hyperacusis


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Related to hyperacusis: misophonia

hyperacusis

 [hi″per-ah-ku´sis]
abnormal acuteness of the sense of hearing.

hy·per·a·cu·sis

, hyperacusia (hī'pĕr-ă-kū'sis, -kū'sē-ă),
Heightened sensitivity to sound, with aversive or pained reactions to normal environmental sounds.
See also: decreased sound tolerance, misophonia, phonophobia.

hyperacusis

(hī′pər-ə-ko͞o′sĭs, -kyo͞o′-)
n.
Abnormally acute hearing due to heightened irritability of the sensory neural mechanism.

hyperacusis

ENT A marked ↑ in sensitivity to sounds

hy·per·a·cu·sis

, hyperacusia (hi'pĕr-ă-kyū'sis, -kyū'sē-ă)
Heightened auditory acuity, sometimes accompanied by painful sensitivity to ordinary environmental sounds. usage note The term is not synonymous with recruitment or hypersensitivity.
[hyper- + G. akousis, hearing]

hyperacusis

Undue sensitivity to sound which is perceived as uncomfortably loud, so that normal sound levels may be found intolerable. Also known as recruitment. These are features of various conditions including many cases of SENSORINEURAL DEAFNESS and of BELL'S PALSY. Hyperacusis should be distinguished from phonophobia (fear of sound) and misophonia (dislike of sound).
References in periodicals archive ?
Hyperacusis and otitis media in individuals with Williams Syndrome.
MG reported that his left facial symptoms came on suddenly with mild pain, markedly decreased sensation in the left face, decreased production of tears but without otalgia, altered taste, hyperacusis or aural fullness.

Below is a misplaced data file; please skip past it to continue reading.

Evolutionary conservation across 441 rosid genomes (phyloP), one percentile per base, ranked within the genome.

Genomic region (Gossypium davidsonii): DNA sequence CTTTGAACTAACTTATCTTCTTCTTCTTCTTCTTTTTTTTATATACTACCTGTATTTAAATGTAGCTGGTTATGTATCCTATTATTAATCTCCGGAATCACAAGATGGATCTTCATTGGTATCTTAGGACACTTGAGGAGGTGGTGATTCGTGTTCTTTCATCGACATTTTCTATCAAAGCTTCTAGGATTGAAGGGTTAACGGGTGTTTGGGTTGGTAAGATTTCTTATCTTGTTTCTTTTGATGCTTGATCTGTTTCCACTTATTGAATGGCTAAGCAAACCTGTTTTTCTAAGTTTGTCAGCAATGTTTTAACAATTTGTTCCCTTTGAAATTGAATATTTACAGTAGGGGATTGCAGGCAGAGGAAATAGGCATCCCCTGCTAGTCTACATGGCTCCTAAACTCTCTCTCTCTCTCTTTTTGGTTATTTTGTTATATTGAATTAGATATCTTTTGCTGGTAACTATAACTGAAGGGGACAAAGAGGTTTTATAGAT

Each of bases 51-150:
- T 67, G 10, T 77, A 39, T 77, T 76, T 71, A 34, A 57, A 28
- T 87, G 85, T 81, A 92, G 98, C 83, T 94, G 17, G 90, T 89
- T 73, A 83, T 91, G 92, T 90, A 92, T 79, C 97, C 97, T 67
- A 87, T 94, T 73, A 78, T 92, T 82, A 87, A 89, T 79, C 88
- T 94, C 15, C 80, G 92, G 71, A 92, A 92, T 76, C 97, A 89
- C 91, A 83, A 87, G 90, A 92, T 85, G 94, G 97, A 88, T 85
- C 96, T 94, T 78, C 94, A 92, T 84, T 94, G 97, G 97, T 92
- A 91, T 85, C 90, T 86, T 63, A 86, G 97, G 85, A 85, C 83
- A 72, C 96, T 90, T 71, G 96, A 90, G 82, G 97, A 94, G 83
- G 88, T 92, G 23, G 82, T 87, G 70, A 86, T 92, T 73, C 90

People with hyperacusis have such a severe intolerance to sound, that it may be difficult and sometimes impossible for them to remain in the mainstream of life enduring all the environmental noise which comes with living in our world today.
Characteristics reported for WS may include psychiatric disorders with symptoms including anxiety, hyperactivity, preoccupations, inappropriate interpersonal behaviors including indiscriminate affection, sleep disturbance, and hyperacusis (sensitivity to noise; Einfeld, Tonge, & Florio, 1997).
In some cases infants and young children have very sensitive hearing (hyperacusis) and are distressed by high-pitched but common household sounds such as the dog barking, cabinets closing, or the vacuum cleaner.
Fourthly, to assess their responsiveness to sound generally, with consideration to any evidence to hyperacusis pseudohyperacusis sensitivity or preoccupation.
The person who has hyperacusis can't simply get up and walk away to escape this scenario.
The leading symptoms are recurrent, spontaneous short attack of spinning or non-spinning vertigo that last a fraction of a second to a few minutes, and occur with or without ear symptoms (tinnitus and hypo or hyperacusis) with possibility of motion intolerance.
Tinnitus and hyperacusis are also commonly found in elderly population which may be due to the progressive increase of age-related hearing loss [4].
for the 2018 erg cycle, grants of up to $30,000 will be awarded for research in seven priority areas, including general hearing health, central auditory processing disorders, hearing loss in children, hyperacusis, mnire~s disease, tinnitus, and usher~s syndrome.
Study of the relationship between the degree of tinnitus annoyance and the presence of hyperacusis. Braz J Otorhinolaryngol.
The typical symptoms of SSCD include vertigo, disequilibrium, autophony, conductive hearing loss, hyperacusis of bone conduction, and pulsatile tinnitus, as well as typical signs such as the Tullio phenomenon (intense sound induced vertigo) and the Hennebert sign (pressure-induced vertigo).